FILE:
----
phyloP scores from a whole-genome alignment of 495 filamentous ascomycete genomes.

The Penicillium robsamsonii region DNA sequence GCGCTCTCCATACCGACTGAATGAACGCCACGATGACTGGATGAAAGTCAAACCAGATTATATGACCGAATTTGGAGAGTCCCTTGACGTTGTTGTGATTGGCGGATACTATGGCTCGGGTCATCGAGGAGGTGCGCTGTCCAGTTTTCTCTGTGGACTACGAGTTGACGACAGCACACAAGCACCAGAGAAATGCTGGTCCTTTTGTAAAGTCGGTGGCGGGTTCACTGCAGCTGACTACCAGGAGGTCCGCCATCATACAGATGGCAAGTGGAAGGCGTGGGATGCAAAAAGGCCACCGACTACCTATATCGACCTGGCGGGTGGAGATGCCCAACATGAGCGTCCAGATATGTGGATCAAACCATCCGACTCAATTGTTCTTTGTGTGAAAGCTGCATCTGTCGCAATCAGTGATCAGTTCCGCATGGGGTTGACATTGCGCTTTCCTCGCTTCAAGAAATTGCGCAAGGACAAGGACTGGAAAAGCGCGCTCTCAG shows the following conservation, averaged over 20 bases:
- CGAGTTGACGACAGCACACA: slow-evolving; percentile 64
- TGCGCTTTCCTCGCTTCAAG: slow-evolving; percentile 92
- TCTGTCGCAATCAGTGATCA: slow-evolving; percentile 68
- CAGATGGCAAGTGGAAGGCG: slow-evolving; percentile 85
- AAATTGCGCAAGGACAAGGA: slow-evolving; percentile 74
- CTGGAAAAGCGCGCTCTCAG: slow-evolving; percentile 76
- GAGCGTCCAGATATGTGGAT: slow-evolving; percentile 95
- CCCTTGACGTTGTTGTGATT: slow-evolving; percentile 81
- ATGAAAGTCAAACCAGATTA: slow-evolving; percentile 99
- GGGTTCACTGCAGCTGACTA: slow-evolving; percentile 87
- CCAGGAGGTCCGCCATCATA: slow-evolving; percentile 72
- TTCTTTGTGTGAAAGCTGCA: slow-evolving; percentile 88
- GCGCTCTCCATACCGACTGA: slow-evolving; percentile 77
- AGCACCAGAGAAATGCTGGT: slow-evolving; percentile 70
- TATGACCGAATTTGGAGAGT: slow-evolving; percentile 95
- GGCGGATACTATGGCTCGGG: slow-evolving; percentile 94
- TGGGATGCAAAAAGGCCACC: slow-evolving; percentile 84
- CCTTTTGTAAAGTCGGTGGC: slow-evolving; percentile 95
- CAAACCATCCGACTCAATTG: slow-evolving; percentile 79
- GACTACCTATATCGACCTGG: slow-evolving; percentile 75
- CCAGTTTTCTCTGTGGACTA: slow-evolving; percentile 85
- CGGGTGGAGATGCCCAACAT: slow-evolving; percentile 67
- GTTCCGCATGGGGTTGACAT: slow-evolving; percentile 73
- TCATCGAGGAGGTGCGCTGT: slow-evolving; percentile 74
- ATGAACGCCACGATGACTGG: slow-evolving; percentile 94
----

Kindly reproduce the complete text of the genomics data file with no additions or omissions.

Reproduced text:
phyloP scores from a whole-genome alignment of 495 filamentous ascomycete genomes.

The Penicillium robsamsonii region DNA sequence GCGCTCTCCATACCGACTGAATGAACGCCACGATGACTGGATGAAAGTCAAACCAGATTATATGACCGAATTTGGAGAGTCCCTTGACGTTGTTGTGATTGGCGGATACTATGGCTCGGGTCATCGAGGAGGTGCGCTGTCCAGTTTTCTCTGTGGACTACGAGTTGACGACAGCACACAAGCACCAGAGAAATGCTGGTCCTTTTGTAAAGTCGGTGGCGGGTTCACTGCAGCTGACTACCAGGAGGTCCGCCATCATACAGATGGCAAGTGGAAGGCGTGGGATGCAAAAAGGCCACCGACTACCTATATCGACCTGGCGGGTGGAGATGCCCAACATGAGCGTCCAGATATGTGGATCAAACCATCCGACTCAATTGTTCTTTGTGTGAAAGCTGCATCTGTCGCAATCAGTGATCAGTTCCGCATGGGGTTGACATTGCGCTTTCCTCGCTTCAAGAAATTGCGCAAGGACAAGGACTGGAAAAGCGCGCTCTCAG shows the following conservation, averaged over 20 bases:
- CGAGTTGACGACAGCACACA: slow-evolving; percentile 64
- TGCGCTTTCCTCGCTTCAAG: slow-evolving; percentile 92
- TCTGTCGCAATCAGTGATCA: slow-evolving; percentile 68
- CAGATGGCAAGTGGAAGGCG: slow-evolving; percentile 85
- AAATTGCGCAAGGACAAGGA: slow-evolving; percentile 74
- CTGGAAAAGCGCGCTCTCAG: slow-evolving; percentile 76
- GAGCGTCCAGATATGTGGAT: slow-evolving; percentile 95
- CCCTTGACGTTGTTGTGATT: slow-evolving; percentile 81
- ATGAAAGTCAAACCAGATTA: slow-evolving; percentile 99
- GGGTTCACTGCAGCTGACTA: slow-evolving; percentile 87
- CCAGGAGGTCCGCCATCATA: slow-evolving; percentile 72
- TTCTTTGTGTGAAAGCTGCA: slow-evolving; percentile 88
- GCGCTCTCCATACCGACTGA: slow-evolving; percentile 77
- AGCACCAGAGAAATGCTGGT: slow-evolving; percentile 70
- TATGACCGAATTTGGAGAGT: slow-evolving; percentile 95
- GGCGGATACTATGGCTCGGG: slow-evolving; percentile 94
- TGGGATGCAAAAAGGCCACC: slow-evolving; percentile 84
- CCTTTTGTAAAGTCGGTGGC: slow-evolving; percentile 95
- CAAACCATCCGACTCAATTG: slow-evolving; percentile 79
- GACTACCTATATCGACCTGG: slow-evolving; percentile 75
- CCAGTTTTCTCTGTGGACTA: slow-evolving; percentile 85
- CGGGTGGAGATGCCCAACAT: slow-evolving; percentile 67
- GTTCCGCATGGGGTTGACAT: slow-evolving; percentile 73
- TCATCGAGGAGGTGCGCTGT: slow-evolving; percentile 74
- ATGAACGCCACGATGACTGG: slow-evolving; percentile 94